Ahmed added that it was “disappointing” that European companies like Unilever did not take broader measures. “There is no good reason for any company to limit the geography for which they have a ban,” he said.

Of the top five European-based advertisers: Unilever, Heineken, Nestlé, L’Oreal, and Reckitt Benckiser, only Dutch brewing company Heineken confirmed that it stopped Facebook ads worldwide. Heineken did not respond to follow-up questions about whether the ban would continue in August. Nestlé, L’Oreal and Reckitt Benckiser did not respond to requests for comment.

A key difference is that Europe, unlike the US, has grappled with hate speech online for years through government legislation and regulation, making advocates of stricter content moderation on Facebook may be more likely to put pressure on government policy makers than to use boycotts to put pressure on the company directly. Existing rules governing online content in Europe could also reduce the urgency for European companies to respond to pressure from advocates.

“It is an ‘a-ha moment’ in the EU because the discourse on the power of platforms and their role as arbiters of the discourse has been a much more common part of the conversation,” said Raegan MacDonald, head of EU policy. for the opening source software developer Mozilla, one of the organizers of Stop Hate for Profit.

While the European Commission is currently drafting the Digital Services Act, a legislative proposal aimed at online platforms that is expected to address issues like content moderation and curation and algorithmic transparency, “there are fewer legislative hooks in the United States.”

The boycott has found a particularly cold reception in France.

French multinational L’Oreal said it would remove words like “whitening” and “lightening” from packaging for skin care products, but the beauty conglomerate, which is the world’s fourth-largest advertiser, failed to announce. advertising boycotts on Facebook.

“In France, there is sometimes a tendency to say that [systemic racism] it’s not our problem and it’s a long way away, like everything is fine at home, “said an organizer from Sleeping Giants France, where his workers operate anonymously due to a history of online harassment and threats. Sleeping Giants, an organization with Headquartered in the US, which has carried out a series of advertising-led lobbying campaigns, is one of the organizers of the boycott of Facebook.

“We often need to do some preliminary work to raise awareness before we can convince brands to participate in such movements. Other countries are more reactive, “added the organizer.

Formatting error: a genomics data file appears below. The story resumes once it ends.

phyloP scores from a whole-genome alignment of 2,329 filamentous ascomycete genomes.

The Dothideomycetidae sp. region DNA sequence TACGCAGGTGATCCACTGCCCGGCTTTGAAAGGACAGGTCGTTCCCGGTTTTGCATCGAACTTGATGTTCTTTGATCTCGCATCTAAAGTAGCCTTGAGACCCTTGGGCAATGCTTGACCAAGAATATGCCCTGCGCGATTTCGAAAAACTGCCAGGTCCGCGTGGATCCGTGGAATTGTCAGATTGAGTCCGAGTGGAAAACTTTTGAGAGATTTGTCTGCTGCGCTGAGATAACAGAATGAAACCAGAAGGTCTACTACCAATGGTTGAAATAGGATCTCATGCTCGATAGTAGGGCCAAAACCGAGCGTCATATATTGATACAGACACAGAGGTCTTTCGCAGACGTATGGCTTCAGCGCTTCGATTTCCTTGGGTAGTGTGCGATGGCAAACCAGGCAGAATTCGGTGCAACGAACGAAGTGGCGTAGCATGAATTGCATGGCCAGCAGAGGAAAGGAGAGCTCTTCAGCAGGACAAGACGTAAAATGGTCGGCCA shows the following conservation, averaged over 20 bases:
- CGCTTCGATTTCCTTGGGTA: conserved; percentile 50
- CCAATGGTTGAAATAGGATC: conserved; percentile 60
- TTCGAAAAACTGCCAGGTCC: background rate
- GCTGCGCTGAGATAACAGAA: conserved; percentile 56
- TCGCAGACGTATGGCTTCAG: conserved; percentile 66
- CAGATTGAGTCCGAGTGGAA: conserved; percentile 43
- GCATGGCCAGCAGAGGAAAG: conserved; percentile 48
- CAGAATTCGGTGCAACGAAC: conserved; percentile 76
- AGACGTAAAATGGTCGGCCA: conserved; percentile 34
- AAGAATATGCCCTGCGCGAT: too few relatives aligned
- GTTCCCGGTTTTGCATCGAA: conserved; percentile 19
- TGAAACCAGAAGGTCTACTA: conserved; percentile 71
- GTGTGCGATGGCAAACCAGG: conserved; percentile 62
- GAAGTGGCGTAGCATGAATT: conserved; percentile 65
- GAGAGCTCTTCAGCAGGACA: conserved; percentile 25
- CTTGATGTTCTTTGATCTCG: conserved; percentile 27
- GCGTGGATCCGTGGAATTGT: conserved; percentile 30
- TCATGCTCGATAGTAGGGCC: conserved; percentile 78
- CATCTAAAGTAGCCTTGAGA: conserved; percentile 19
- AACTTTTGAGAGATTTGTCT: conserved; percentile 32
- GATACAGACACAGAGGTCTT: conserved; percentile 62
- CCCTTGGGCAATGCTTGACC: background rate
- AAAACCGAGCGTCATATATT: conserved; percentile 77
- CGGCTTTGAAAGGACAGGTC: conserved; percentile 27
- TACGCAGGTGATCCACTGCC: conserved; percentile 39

Rémi Devaux, a French researcher and analyst at data science company Ekimetrics that focuses on targeted advertising, said the effort may seem more urgent in the US because American advertisers are at greater risk of seeing their ads alongside the inflammatory political content or hate speech because of the 2020 presidential campaign. That could change when high-profile elections are looming in Europe, he said.

“In the short term, the electoral cycle is much more unfavorable for advertisers in the United States compared to the current political climate in Europe,” he explained. “We could see more advertising boycotts in France during the 2022 presidential election.”

United States civil rights groups have been pushing for changes to Facebook for years, but found a new pressure point after the death of George Floyd and subsequent protests over racial injustice. They leaned on brands that were interested in showing their support for African Americans to get social media publicity until it addresses concerns about disinformation and hate speech targeting minority communities.

Facebook simultaneously completed a two-year audit of its civil rights policies earlier this month and promised to make changes as a result, including hiring a vice president with experience in civil rights. Even more recently, the company created internal teams to study racial bias in its networks and better understand minority user experiences. Facebook did not attribute these changes to the advertising boycott, and in some cases planned them much earlier.

“Hate speech has no place on our platform and while we have invested in technologies and equipment over the years to combat hateful content, we clearly have more work to do,” said Carolyn Everson, vice president of global marketing solutions. Facebook, in a statement. .

Some brands have said that their boycott timeline will depend on how Facebook handles the pressure. Levi Strauss, for example, doubled down on his previous commitment: “When we participate again it will depend on Facebook’s response.”

But many seemed unsure of what comes next. Walgreens, Patagonia, Denny’s and Pfizer, for example, declined to give updates.

Meanwhile, the civil rights groups organizing the boycott are increasing their efforts to publicly embarrass Facebook into action. The groups released a video of “Dear Mark” last week that makes a personal appeal to the CEO.

“Are you finally going to listen to us, Mark?” the video asks. He continues: “Are you willing to stop profiting from hate? Can we trust you?